Legalism or legal formalism usually depicts judges as resolving cases by allegedly merely applying pre-existing legal rules. They do not seem to legislate, exercise discretion, balance or pursue policies, and they definitely do not look outside of conventional legal texts for guidance in deciding new cases. For them, the law is an autonomous domain of knowledge and technique. What they follow are the maxims of clarity, determinacy, and coherence of law. This perception of law and adjudication is sometimes designated as an orthodox lawyering. However, at least in certain cases, it is very difficult to say that legalism is not an inappropriate theory or a method of legal interpretation. Different theories have attested that legal interpretation is much more than just legalism, which appears to be far too naïve. In the framework of modern legal interpretation, the following questions can be raised. Is it possible to integrate legalism in a coherent theory of legal interpretation? Is legalism as a distinctive theory of legal interpretation still a feasible theory of interpretation? How can such a formalist approach withstand a critique from Dworkinian moral interpretivism or accusations of being a myth, masking political preferences from legal realists? These and many other issues about legal interpretation are discussed in this book by prominent legal philosophers and legal theorists.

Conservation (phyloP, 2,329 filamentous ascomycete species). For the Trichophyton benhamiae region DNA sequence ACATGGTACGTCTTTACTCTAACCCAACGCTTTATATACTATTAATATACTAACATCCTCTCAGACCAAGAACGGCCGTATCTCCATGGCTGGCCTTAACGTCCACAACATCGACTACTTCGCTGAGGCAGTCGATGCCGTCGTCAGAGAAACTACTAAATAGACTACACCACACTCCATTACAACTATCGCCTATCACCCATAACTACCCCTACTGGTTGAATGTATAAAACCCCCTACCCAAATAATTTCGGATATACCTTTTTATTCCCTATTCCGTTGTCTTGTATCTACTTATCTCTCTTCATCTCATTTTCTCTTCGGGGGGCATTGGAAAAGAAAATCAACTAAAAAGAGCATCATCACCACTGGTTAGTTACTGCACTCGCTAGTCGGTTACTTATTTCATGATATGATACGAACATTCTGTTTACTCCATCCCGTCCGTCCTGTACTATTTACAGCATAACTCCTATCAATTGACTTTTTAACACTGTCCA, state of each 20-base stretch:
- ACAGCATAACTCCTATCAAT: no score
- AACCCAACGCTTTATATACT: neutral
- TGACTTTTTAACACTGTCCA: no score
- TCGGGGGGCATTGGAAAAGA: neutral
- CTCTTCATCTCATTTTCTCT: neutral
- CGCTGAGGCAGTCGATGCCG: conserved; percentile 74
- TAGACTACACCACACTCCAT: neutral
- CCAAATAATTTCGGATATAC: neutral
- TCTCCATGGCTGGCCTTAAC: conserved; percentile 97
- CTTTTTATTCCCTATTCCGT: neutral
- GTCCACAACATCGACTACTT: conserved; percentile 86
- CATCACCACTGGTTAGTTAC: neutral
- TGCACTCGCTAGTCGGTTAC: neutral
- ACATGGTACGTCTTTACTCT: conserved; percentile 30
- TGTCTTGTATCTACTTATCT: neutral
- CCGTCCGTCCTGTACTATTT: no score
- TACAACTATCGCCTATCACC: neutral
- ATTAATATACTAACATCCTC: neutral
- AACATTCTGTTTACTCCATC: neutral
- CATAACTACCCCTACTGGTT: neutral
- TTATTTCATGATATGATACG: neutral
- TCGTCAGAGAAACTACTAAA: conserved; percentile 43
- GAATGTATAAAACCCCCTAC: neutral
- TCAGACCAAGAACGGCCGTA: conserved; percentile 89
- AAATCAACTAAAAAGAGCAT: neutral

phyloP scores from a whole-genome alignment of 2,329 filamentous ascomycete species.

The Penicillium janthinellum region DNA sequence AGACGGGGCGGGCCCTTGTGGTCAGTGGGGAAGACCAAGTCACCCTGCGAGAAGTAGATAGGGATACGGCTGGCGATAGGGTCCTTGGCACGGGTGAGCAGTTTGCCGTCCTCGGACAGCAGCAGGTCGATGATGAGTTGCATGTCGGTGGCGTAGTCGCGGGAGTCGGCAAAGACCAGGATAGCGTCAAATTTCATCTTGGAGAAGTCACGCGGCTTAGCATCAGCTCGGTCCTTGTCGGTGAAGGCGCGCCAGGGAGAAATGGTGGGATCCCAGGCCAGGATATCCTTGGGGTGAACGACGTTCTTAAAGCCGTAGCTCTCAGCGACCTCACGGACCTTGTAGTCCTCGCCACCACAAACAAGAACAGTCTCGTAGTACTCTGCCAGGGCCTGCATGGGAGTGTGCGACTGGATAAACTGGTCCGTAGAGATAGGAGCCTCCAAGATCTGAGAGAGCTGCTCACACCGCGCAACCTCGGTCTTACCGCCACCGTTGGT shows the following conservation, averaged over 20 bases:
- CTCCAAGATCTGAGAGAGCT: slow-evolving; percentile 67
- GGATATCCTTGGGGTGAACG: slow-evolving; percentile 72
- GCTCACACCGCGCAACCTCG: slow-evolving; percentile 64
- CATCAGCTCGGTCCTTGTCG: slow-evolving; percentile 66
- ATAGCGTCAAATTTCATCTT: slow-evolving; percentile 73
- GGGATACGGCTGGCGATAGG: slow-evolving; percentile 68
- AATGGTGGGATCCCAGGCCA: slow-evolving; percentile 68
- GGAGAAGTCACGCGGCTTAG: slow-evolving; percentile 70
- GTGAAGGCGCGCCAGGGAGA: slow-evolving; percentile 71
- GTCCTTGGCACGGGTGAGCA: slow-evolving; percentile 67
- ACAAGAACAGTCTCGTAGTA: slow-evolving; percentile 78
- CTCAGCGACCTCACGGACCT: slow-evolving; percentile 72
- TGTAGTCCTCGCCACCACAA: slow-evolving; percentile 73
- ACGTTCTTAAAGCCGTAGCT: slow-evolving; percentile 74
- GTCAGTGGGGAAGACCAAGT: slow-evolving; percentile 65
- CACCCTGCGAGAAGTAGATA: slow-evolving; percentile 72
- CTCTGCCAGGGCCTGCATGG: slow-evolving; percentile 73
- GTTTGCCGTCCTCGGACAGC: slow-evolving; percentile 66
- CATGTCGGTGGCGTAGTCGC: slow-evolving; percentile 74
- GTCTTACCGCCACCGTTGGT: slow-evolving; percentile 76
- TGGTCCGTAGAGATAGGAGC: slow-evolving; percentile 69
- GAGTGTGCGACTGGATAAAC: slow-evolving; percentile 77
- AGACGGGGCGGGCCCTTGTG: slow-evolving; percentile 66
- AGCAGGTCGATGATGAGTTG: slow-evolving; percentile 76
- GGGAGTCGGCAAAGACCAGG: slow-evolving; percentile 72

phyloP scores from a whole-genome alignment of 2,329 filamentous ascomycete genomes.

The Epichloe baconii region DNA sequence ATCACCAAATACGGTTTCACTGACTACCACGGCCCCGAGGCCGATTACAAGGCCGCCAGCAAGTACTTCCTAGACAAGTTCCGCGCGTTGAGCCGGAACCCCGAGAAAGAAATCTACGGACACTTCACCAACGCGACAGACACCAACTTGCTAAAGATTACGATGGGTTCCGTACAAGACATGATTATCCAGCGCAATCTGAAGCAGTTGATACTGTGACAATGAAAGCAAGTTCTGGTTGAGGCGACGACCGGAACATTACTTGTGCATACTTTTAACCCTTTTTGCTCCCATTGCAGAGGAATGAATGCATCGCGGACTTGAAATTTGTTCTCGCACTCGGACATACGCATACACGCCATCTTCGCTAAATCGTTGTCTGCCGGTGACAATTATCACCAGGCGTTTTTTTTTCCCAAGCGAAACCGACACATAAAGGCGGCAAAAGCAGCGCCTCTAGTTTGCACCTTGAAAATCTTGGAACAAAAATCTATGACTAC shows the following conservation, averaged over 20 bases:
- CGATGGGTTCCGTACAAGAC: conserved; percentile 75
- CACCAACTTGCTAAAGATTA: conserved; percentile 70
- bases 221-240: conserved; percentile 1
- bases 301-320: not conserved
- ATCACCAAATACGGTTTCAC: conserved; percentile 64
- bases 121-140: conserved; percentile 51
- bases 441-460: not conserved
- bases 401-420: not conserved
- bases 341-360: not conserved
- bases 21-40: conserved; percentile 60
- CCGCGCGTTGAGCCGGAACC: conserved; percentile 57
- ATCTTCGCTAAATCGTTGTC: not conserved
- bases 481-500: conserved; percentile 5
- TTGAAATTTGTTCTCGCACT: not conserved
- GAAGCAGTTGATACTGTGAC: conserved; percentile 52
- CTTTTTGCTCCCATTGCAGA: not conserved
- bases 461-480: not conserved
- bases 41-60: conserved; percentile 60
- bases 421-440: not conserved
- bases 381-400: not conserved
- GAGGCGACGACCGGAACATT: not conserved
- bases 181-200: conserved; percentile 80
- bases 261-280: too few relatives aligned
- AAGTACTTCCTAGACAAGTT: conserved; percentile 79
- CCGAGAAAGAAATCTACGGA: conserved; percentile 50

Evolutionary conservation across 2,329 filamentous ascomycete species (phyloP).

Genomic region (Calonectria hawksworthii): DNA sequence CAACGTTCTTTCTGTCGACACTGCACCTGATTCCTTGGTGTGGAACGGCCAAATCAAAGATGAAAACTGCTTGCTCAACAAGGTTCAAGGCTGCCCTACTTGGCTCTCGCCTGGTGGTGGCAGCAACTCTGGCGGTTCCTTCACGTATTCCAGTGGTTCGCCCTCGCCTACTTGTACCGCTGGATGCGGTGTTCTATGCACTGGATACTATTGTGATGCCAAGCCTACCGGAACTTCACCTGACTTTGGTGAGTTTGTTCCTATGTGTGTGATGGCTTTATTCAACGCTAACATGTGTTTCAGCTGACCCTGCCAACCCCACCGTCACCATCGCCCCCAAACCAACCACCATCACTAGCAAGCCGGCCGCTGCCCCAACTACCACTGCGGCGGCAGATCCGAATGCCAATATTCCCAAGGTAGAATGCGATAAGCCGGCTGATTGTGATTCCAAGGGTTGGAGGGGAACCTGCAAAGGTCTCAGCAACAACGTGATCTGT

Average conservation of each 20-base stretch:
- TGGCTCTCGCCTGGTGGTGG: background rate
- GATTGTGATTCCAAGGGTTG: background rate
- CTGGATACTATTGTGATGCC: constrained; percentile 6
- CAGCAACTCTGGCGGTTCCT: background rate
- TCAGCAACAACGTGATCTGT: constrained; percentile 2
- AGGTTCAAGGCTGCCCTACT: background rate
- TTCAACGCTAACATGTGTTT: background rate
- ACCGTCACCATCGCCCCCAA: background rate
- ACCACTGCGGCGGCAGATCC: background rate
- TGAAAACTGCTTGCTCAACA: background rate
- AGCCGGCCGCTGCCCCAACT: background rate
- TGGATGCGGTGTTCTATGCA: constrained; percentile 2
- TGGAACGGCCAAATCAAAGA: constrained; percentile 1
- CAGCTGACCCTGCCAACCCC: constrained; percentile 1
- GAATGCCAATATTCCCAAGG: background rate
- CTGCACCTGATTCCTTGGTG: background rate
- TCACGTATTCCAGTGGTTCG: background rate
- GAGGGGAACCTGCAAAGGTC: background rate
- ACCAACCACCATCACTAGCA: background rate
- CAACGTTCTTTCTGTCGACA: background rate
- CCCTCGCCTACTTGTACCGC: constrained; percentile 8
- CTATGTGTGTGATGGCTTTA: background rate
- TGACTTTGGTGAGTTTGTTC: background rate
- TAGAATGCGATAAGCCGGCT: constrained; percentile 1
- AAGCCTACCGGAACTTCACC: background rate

Bibliography, etc. Note
Includes bibliographical references.
Formatted Contents Note
Identifying "purely" interpretative issues and activities / Bruce Anderson, Michael Shute Beyond the four corners : the fate of formalism in contract interpretation / Seppo Sajama The role of theory in legal theory : Weinrib's formalism and Wittgenstein / Maija Aalto-Heinilä Interpreting defeasible principles and rules / Vojko Strahovnik Rhetorical legal argumentation through a multimodal dimension / Marko Novak Reinventing systematic interpretation : criteria and uses of the tripartition into public, private and social law / Ivan Padjen Realism, truth and Meinongianism : a metaphysical conception of law and legal discourses / Federico Puppo Are there 'non-Euclidean geometries' for judicial reasoning? : epistemological pluralism facing the crisis of legal formalism / Maurizio Manzin Hohfeld's analytical scheme and constitutional economic and social rights / Ivana Tucak.
K296 .M63 2018
Newcastle upon Tyne : Cambridge Scholars Publishing, 2018.